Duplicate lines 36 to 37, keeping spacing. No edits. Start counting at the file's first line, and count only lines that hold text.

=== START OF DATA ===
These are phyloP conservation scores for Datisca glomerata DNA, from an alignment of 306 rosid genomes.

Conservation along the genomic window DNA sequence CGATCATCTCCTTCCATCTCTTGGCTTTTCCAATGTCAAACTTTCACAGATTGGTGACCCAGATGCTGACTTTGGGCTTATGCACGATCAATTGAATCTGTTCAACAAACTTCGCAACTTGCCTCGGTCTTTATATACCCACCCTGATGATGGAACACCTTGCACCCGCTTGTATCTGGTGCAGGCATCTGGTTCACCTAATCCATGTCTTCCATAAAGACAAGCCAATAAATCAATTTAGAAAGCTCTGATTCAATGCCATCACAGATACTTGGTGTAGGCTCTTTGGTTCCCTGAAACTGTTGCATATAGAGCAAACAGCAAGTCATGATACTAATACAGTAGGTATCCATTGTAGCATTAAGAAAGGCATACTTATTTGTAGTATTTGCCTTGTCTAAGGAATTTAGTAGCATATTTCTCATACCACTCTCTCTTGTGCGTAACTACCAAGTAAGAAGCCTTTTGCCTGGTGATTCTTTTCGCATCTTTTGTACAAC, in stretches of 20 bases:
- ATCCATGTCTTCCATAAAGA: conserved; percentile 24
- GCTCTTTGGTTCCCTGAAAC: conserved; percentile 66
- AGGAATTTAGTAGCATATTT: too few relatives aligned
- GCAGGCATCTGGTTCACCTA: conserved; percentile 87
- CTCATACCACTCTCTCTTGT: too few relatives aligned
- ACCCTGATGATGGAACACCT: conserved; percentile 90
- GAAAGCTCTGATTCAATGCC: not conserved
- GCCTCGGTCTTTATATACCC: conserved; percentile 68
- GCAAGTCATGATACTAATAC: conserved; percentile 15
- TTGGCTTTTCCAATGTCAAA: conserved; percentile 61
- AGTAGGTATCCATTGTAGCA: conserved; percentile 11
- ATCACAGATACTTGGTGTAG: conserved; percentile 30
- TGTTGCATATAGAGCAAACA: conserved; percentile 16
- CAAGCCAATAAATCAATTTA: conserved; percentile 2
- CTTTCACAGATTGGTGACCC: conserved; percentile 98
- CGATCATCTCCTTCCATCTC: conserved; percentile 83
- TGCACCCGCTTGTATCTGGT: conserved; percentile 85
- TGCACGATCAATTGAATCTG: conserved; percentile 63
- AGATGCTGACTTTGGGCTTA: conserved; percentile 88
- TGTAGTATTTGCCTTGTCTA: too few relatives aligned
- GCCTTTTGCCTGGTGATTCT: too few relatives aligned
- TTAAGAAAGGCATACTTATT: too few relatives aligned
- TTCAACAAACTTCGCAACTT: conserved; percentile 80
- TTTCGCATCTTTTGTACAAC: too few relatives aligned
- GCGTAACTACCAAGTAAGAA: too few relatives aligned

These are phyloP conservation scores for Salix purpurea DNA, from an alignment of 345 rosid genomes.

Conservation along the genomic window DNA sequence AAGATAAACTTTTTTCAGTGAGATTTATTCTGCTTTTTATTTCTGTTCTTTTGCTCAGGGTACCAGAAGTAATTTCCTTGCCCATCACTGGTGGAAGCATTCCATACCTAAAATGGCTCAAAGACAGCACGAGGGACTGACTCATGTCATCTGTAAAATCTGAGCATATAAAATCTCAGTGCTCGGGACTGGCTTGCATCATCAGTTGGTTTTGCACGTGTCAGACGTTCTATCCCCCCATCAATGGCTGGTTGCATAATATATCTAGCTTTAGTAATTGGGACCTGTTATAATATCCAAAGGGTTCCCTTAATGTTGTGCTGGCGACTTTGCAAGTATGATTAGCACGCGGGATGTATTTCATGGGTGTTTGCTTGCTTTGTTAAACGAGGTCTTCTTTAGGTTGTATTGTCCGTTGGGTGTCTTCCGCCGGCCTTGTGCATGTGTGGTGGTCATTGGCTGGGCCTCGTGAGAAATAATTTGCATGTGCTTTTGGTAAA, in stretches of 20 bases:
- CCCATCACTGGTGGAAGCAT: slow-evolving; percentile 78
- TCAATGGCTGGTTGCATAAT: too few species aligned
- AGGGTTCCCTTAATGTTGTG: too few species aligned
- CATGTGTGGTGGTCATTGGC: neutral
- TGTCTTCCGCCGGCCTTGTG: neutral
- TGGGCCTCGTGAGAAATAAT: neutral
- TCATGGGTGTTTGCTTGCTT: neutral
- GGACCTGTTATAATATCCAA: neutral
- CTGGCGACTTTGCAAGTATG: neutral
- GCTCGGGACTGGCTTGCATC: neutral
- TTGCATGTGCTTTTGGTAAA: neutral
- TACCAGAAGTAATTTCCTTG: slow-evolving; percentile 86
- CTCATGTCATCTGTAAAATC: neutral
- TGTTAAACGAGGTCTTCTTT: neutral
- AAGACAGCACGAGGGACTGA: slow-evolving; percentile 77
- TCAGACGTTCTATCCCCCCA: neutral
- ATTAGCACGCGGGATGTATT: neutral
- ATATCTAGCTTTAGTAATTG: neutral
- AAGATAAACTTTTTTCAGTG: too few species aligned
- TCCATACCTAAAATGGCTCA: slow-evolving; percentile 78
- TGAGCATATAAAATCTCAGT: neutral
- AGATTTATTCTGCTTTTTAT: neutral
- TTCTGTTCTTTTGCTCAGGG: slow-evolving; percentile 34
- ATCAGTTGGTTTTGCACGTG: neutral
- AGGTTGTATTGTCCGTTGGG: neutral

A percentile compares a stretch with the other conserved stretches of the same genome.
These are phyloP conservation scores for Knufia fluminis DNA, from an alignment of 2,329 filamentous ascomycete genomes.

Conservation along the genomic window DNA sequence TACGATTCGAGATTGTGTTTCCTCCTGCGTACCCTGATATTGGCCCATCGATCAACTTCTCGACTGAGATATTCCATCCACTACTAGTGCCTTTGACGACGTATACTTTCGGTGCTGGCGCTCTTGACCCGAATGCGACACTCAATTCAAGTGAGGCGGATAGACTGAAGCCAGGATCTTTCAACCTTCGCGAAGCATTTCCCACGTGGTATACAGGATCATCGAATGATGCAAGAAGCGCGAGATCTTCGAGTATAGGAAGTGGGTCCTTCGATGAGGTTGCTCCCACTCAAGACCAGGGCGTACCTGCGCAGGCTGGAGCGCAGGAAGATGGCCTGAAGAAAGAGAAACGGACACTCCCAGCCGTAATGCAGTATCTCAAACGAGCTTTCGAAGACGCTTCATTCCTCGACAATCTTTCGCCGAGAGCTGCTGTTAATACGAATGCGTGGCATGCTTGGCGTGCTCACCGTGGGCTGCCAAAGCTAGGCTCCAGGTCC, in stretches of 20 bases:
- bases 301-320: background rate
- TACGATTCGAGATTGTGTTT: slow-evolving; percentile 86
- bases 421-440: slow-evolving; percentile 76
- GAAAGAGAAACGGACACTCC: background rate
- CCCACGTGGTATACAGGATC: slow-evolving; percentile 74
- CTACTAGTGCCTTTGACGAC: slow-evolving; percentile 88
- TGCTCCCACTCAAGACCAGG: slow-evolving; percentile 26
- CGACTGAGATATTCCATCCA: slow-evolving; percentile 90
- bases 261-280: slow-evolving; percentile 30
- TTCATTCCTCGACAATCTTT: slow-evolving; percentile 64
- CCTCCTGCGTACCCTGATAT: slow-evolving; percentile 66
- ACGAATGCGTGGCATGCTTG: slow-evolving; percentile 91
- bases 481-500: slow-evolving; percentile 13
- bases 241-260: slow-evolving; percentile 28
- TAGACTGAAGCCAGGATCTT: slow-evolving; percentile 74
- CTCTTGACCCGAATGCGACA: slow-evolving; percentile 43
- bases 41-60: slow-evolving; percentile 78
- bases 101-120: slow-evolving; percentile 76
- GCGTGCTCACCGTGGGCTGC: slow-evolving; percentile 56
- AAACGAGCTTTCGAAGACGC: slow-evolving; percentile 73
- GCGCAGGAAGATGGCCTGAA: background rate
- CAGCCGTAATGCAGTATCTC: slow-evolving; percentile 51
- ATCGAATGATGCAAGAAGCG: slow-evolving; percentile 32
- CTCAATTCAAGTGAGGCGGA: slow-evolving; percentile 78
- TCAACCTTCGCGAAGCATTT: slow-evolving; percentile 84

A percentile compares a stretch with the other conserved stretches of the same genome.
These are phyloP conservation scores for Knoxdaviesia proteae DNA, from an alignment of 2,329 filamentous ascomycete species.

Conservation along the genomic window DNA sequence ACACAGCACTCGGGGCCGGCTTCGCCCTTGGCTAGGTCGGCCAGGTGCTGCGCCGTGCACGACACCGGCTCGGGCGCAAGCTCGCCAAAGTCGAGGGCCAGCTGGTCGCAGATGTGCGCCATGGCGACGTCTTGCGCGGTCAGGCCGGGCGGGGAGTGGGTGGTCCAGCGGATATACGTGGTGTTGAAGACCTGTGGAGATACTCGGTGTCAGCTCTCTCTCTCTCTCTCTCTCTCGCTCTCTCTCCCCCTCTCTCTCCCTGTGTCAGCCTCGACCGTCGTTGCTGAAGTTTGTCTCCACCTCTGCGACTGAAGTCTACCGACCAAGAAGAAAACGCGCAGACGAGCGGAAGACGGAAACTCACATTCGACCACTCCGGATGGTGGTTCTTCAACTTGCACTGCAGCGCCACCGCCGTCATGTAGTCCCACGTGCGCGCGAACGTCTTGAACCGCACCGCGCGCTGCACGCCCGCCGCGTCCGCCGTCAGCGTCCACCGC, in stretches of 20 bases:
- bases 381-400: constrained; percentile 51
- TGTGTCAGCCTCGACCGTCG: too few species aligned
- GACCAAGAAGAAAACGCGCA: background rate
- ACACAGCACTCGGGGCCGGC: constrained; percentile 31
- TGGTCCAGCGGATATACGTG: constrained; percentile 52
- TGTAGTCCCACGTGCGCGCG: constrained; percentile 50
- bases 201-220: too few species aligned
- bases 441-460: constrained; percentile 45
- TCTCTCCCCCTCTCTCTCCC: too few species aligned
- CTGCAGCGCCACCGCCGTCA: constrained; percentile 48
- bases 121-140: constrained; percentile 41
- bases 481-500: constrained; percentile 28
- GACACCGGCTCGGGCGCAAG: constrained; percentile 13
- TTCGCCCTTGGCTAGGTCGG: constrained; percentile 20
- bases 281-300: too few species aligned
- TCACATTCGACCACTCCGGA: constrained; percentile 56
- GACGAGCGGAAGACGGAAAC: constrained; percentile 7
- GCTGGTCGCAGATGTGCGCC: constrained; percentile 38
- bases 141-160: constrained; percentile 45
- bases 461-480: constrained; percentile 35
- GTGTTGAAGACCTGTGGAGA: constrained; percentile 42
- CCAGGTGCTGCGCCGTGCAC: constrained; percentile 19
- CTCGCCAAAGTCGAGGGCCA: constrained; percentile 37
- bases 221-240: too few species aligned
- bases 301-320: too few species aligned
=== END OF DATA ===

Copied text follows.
- TCATGGGTGTTTGCTTGCTT: neutral
- GGACCTGTTATAATATCCAA: neutral